“Our goal is to ensure that unaccompanied children are transferred to HHS as quickly as possible, consistent with legal requirements and in the best interest of the children.”
FEMA will assist for the next 90 days.
- Per law, the Dept. of Homeland Security must transfer minors in custody to the Dept. of Health and Human Services within 72 hours.
- The surge of minors or “unaccompanied alien children” (UAC) at the border, combined with COVID-related protocols, has created challenges for the U.S. government – including where to house children in custody awaiting next steps (whether they will be placed with family or a foster home in the U.S., etc.).
- Currently, “individuals apprehended at the border continue to be denied entry and are returned.” However, the U.S. government will not do the same with a minor, as the minor will remain in U.S. custody for their own safety.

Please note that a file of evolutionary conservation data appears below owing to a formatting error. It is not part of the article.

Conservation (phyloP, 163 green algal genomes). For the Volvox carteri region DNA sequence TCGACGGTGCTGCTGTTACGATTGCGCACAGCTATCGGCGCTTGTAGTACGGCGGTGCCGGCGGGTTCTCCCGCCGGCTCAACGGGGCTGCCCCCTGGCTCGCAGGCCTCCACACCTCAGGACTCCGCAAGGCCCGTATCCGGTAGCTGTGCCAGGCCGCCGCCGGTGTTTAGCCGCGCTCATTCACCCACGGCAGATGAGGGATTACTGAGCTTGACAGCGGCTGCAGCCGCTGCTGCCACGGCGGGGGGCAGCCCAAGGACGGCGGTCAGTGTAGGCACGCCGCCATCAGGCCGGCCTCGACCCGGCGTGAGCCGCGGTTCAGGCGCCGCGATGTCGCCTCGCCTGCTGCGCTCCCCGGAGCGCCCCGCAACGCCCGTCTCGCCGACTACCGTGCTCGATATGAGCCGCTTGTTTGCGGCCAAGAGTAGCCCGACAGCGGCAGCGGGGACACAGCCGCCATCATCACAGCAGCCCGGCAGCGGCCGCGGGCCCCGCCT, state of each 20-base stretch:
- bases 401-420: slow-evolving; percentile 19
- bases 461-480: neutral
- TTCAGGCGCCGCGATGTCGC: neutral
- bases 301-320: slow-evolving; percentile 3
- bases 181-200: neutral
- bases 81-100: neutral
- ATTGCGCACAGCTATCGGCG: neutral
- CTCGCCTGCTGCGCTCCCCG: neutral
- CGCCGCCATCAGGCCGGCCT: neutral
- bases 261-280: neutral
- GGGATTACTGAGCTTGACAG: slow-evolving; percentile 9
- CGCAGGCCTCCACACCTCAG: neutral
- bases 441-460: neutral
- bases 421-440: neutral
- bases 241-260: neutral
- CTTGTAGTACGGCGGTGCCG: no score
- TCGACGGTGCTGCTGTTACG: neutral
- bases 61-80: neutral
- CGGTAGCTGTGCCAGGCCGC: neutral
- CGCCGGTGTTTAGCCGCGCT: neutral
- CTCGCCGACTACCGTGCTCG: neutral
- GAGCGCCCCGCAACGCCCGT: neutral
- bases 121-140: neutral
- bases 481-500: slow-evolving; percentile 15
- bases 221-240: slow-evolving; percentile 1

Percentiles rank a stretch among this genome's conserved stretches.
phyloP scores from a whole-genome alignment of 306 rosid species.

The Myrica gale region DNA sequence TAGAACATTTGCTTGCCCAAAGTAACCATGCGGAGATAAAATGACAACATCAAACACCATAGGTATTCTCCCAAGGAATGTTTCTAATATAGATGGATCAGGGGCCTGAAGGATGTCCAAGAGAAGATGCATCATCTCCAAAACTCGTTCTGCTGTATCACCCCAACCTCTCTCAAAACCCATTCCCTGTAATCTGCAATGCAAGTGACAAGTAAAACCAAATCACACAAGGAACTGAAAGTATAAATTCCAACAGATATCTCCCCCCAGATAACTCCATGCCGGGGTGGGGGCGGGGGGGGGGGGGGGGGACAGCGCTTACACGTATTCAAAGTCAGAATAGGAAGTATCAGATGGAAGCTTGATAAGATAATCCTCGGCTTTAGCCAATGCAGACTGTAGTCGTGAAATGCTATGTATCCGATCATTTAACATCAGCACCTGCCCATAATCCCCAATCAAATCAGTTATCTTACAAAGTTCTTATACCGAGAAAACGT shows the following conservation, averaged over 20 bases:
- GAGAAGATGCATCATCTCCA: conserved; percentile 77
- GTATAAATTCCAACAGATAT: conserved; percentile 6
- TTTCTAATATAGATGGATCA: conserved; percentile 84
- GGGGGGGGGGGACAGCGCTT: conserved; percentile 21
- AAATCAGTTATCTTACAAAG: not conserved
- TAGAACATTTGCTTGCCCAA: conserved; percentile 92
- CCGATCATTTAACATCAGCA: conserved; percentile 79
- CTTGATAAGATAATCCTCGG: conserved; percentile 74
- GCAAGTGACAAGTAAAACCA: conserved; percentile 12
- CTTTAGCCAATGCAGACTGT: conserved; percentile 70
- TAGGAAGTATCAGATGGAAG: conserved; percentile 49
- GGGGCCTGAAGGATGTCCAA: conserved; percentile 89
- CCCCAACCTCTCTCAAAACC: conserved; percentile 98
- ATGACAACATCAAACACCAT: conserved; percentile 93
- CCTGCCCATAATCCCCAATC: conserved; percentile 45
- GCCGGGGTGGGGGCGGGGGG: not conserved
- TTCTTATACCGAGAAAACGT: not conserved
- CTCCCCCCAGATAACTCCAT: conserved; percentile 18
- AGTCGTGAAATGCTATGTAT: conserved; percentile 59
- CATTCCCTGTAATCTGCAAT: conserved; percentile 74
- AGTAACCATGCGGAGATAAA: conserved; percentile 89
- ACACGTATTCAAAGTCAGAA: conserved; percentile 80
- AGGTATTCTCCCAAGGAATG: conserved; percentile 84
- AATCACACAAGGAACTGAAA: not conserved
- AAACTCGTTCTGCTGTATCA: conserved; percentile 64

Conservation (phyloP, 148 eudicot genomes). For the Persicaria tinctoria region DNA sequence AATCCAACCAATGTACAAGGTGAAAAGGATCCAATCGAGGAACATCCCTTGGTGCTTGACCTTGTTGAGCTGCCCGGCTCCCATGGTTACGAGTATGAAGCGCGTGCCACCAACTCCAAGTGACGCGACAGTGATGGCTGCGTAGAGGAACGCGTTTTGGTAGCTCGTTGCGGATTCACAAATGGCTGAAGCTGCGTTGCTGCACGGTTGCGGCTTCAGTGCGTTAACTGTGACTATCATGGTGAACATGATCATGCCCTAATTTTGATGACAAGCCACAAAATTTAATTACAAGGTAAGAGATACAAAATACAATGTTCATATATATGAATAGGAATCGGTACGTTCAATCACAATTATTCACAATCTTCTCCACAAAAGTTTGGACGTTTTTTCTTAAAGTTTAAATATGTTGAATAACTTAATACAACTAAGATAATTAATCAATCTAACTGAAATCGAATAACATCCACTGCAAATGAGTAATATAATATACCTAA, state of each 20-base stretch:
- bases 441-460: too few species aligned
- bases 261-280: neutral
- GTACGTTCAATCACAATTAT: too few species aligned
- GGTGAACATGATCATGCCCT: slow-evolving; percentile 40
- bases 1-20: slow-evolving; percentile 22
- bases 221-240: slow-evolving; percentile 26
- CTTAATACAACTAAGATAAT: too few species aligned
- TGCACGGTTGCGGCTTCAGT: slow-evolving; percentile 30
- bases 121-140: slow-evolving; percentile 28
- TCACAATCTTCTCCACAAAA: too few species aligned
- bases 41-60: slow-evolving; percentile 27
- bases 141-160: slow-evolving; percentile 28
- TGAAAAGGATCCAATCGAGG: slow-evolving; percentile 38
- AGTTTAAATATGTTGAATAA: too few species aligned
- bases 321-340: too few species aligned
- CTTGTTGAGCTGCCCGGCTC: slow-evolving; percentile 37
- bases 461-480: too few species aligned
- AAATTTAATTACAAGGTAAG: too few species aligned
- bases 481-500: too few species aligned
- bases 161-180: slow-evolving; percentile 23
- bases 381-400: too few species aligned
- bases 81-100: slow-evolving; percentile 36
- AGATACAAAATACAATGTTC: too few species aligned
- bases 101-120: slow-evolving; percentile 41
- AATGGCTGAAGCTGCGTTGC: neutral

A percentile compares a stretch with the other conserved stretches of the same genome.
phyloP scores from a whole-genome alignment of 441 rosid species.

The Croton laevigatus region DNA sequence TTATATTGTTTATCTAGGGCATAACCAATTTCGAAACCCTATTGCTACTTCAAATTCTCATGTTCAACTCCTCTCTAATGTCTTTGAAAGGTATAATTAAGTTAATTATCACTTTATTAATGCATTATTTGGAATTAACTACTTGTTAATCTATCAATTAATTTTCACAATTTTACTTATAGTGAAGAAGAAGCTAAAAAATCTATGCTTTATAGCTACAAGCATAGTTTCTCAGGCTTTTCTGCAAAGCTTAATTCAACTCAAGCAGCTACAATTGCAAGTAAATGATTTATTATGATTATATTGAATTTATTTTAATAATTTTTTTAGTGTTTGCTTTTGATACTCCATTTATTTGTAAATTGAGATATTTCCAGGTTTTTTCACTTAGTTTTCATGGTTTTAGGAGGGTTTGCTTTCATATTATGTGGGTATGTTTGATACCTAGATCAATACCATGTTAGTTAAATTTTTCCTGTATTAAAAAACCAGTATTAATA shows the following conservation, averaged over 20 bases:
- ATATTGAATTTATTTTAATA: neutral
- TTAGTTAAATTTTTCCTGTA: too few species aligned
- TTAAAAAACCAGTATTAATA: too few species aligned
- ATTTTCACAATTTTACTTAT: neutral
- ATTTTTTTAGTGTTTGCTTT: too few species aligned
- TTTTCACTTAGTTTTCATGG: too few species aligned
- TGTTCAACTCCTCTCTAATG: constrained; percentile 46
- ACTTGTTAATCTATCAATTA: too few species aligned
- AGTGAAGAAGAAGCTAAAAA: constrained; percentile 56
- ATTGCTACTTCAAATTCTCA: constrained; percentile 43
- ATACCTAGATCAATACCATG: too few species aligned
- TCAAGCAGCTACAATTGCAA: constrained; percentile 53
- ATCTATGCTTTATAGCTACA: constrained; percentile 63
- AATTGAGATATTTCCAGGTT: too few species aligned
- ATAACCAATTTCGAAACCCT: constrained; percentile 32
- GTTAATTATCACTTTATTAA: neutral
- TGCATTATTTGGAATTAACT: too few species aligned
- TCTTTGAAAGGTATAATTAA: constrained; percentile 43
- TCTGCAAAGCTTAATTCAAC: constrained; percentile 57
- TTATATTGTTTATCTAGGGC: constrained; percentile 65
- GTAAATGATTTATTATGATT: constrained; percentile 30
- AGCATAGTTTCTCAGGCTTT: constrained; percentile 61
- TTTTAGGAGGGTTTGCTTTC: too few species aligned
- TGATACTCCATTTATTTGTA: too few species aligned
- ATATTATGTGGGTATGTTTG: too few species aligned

- Political debates swirl over why the surge of UAC is happening:
Why This Matters: The increase of unaccompanied children has picked up in pace over the last two months, creating immediate challenges at the U.S. Southwest border for the Biden administration similar to those that confronted the Trump administration – where to safely keep and care for these minors apprehended at the border.
Here’s the press release from DHS: CLICK HERE
Here’s a SmartHER backgrounder on the UAC: CLICK HERE
by Jenna Lee,